The Track That Changes Lives: Daytona
The show’s hosts, Rick Benjamin and Chocolate Myers, were singing the praises of Daytona International Speedway. Myers had just traveled from Charlotte to Daytona the day before, and was describing the experience of driving through the infield access tunnel. He said the hairs on the back of his neck literally stood on end as he entered, and he encouraged listeners who have never visited the legendary track to make every effort to do so.
“This place will change your life,” he said.
Really? There are many experiences that change our lives – graduation, marriage, parenthood and so forth – but can a mere racetrack really make that much of an impact?
It seemed an overly dramatic thing to say. Even for a guy nicknamed Chocolate, that comment was going kind of heavy on the candy-coating.
Well, you know how your mind wanders in the car. I was on I-95 and therefore had an abundance of both miles and minutes, and although I enjoyed listening to the rest of the show and getting the guests’ and callers’ insights on the Daytona 500, that remark kept going round and round in my head.
Can a speedway change a life? Can it change anything at all?
More than 60 years have passed since Bill France Sr. assembled a group of race promoters, drivers and officials at the Streamline Hotel in Daytona Beach, Fla. – where the France family had fortuitously settled when their car broke down on the way to Miami – to discuss a standardized set of rules and guidelines for stock car racing, and to form a unified sanctioning body to enforce them fairly. A few weeks’ worth of discussions later, an agreement was reached, and NASCAR was born.
“Big Bill” lived up to his nickname not only by his physical presence, but with his professional vision. So it was only natural that when he set about the task of constructing a racetrack in Daytona, his plan was simple – build it bigger. The 2.5-mile Daytona International Speedway was a monolith, rising up in the middle of this relatively small beach town like Oz’s Emerald City. The first Daytona 500 in 1959 was also the track’s first photo finish; three days passed before the winner (Lee Petty) was officially announced.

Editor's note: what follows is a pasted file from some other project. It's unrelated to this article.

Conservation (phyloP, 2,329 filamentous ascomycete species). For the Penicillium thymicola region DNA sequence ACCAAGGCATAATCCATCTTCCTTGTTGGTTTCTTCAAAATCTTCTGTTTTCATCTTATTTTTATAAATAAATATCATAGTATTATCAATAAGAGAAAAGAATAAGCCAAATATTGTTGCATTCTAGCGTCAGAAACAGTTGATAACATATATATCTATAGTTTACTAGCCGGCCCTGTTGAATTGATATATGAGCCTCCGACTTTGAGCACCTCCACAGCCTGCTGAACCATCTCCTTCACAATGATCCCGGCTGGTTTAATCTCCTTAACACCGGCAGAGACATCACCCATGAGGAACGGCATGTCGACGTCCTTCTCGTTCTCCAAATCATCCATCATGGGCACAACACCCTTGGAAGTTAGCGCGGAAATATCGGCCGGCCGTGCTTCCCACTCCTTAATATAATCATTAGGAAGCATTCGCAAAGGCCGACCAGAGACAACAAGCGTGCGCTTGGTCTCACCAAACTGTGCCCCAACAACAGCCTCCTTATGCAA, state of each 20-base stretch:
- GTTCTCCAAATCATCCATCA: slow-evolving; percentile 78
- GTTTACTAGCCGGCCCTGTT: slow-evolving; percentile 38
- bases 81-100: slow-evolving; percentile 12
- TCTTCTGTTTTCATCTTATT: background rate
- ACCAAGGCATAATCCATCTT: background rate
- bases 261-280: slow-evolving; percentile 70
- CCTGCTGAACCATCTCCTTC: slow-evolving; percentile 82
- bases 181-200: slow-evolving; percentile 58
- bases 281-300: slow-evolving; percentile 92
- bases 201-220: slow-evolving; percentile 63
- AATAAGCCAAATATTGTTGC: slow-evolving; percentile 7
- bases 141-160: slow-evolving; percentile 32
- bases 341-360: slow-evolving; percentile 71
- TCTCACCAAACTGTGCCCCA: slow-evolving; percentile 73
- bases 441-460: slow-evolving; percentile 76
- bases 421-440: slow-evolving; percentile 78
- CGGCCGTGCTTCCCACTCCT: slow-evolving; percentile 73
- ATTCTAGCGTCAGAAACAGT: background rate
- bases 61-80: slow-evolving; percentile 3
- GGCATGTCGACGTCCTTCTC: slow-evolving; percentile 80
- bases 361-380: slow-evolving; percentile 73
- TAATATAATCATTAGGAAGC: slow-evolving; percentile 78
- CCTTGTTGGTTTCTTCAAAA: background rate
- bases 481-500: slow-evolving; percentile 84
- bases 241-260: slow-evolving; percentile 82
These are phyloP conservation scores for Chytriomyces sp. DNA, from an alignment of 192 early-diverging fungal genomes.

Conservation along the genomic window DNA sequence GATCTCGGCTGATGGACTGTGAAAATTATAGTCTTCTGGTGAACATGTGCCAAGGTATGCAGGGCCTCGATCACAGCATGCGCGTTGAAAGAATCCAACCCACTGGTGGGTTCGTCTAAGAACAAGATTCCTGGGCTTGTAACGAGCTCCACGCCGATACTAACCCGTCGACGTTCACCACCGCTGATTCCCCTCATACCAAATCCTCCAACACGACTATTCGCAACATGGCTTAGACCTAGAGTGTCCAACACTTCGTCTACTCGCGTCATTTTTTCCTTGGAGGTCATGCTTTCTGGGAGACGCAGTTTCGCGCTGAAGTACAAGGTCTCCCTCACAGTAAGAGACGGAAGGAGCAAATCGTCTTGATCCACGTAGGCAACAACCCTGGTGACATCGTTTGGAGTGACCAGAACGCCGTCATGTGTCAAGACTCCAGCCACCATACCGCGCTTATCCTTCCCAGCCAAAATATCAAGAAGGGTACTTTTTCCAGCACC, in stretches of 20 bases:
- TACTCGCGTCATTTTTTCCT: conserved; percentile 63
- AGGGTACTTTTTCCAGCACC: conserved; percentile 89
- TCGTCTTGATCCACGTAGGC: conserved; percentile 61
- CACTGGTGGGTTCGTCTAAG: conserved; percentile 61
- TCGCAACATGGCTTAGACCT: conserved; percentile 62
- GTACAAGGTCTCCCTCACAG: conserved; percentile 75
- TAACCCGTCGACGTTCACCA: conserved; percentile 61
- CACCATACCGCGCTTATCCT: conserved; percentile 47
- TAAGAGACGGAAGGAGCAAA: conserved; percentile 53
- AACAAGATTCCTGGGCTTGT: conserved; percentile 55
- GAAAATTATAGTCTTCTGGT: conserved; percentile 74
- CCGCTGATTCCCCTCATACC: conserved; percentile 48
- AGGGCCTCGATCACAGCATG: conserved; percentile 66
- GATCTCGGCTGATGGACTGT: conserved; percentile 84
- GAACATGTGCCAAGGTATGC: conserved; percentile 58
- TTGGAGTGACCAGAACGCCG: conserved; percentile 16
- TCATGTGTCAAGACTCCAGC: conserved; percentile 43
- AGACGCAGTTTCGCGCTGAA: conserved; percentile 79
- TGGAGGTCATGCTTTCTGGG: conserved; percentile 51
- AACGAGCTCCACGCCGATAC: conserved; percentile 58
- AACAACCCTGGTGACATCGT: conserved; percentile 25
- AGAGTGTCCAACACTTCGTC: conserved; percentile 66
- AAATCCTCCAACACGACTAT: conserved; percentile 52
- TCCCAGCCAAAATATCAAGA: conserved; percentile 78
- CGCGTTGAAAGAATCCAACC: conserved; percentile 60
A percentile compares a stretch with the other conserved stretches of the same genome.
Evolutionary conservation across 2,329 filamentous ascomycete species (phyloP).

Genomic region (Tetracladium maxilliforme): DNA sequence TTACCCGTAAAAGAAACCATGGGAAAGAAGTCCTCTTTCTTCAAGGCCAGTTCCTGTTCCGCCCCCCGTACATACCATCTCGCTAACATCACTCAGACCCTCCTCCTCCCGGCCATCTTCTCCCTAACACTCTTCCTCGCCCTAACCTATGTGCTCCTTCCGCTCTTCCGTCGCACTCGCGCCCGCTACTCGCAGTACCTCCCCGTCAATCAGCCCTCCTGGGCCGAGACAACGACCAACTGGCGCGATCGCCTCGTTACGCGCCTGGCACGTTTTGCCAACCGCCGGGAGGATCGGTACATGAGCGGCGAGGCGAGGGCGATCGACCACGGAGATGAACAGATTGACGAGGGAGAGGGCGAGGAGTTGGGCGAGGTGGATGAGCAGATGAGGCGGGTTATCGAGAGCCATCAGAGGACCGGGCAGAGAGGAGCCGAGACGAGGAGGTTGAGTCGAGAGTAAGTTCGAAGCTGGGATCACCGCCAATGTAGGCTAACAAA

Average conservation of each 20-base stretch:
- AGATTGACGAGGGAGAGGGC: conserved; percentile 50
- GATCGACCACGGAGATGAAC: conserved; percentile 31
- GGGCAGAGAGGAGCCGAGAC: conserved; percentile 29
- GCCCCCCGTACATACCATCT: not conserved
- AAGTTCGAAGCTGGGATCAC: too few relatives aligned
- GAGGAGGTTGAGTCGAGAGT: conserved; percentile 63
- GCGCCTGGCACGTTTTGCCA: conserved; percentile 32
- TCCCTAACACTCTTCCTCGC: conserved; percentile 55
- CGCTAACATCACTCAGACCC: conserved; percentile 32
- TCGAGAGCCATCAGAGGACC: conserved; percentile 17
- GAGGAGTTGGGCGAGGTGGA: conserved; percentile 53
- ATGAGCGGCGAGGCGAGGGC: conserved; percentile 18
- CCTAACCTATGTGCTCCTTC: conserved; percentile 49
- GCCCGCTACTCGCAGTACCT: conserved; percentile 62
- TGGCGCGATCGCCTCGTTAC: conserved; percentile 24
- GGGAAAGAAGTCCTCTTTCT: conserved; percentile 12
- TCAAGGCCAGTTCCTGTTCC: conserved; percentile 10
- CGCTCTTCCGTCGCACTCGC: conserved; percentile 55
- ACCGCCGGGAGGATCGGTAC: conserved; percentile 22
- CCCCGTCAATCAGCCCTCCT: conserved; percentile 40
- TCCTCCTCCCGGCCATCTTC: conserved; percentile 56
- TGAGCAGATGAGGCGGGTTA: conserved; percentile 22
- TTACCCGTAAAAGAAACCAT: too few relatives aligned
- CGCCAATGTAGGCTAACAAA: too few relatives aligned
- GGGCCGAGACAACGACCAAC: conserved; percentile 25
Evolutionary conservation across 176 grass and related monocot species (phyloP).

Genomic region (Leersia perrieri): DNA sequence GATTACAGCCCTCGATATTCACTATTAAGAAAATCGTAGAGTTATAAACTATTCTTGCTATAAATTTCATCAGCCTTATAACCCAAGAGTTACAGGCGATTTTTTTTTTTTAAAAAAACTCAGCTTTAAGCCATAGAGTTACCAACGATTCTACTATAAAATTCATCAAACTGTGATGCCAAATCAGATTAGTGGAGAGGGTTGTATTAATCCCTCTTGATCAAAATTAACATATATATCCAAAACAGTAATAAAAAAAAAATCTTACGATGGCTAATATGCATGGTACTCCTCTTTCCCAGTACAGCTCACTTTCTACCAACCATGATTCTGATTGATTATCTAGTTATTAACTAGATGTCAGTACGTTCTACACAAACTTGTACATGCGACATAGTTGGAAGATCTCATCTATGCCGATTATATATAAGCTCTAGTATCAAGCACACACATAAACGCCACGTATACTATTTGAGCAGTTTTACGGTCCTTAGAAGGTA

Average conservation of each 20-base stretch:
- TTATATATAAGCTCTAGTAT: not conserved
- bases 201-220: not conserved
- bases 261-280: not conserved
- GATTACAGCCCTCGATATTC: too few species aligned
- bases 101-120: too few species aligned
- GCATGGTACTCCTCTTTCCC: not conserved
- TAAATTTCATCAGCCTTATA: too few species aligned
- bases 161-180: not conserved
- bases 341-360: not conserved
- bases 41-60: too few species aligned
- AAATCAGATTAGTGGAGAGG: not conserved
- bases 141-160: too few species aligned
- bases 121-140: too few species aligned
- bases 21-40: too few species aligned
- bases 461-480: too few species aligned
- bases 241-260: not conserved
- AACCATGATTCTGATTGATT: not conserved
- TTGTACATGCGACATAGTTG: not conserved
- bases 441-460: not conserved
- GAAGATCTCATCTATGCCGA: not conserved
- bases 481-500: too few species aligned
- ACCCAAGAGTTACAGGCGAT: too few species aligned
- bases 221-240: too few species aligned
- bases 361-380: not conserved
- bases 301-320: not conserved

In 1979, television decided it had no choice but to take stock car racing seriously, and broadcast an entire live race, start to finish, for the first time – the Daytona 500. That race, of course, has become most famous for the last-lap fist fight that erupted between Cale Yarborough and the Allison brothers, Donnie and Bobby, while Richard Petty cruised to the win.
Time races on. Millions of fans have passed through the gates of DIS in the past 53 years. Like me, they may have felt like Alice did when she fell down the rabbit hole, as if they have temporarily landed in a magical world where anything can – and usually does – happen. Like Mr. Myers, they may have felt that excited prickle on the backs of their necks.
Our individual experiences are different, but we have one thing in common. We all remember.
We remember the first restrictor-plate race ever run, when Bobby Allison beat his son Davey to the start/finish line. We remember another father, Ned Jarrett, calling the action from the broadcast booth as his son Dale won the race. We remember Darrell Waltrip doing the same for his brother Michael. We remember the final win of Richard Petty’s storied career, and we remember Dale Earnhardt’s long-awaited Daytona 500 victory.
Together we have cheered, and we have groaned. We have laughed.
And together we have cried – in February 2001, when Earnhardt lost his life, and again this year, when his son earned the pole position for the 53rd running of the Daytona 500, only to lose it after a crash during a Wednesday afternoon practice session sent him to the back of the field.
The creation of NASCAR introduced the new kid in town and changed the face of professional sports in America. The first race ever run at Daytona International Speedway changed the public perception of NASCAR from gritty and rural to big, glamorous and, perhaps best of all, controversial.
You think word-of-mouth advertising is effective? Try the fist-in-mouth version. That action-packed 1979 Daytona 500 focused America’s attention on central Florida, and exponentially changed its interest level in the sport of NASCAR.
Over the years, what was once a disparate group of people from all walks of life has been changed into a family. In large part, we have Daytona to thank for that.
My snap judgment about Mr. Myers was wrong. Has Daytona changed us? You bet it has. That isn’t overly dramatic … it’s just the Chocolate-covered truth.
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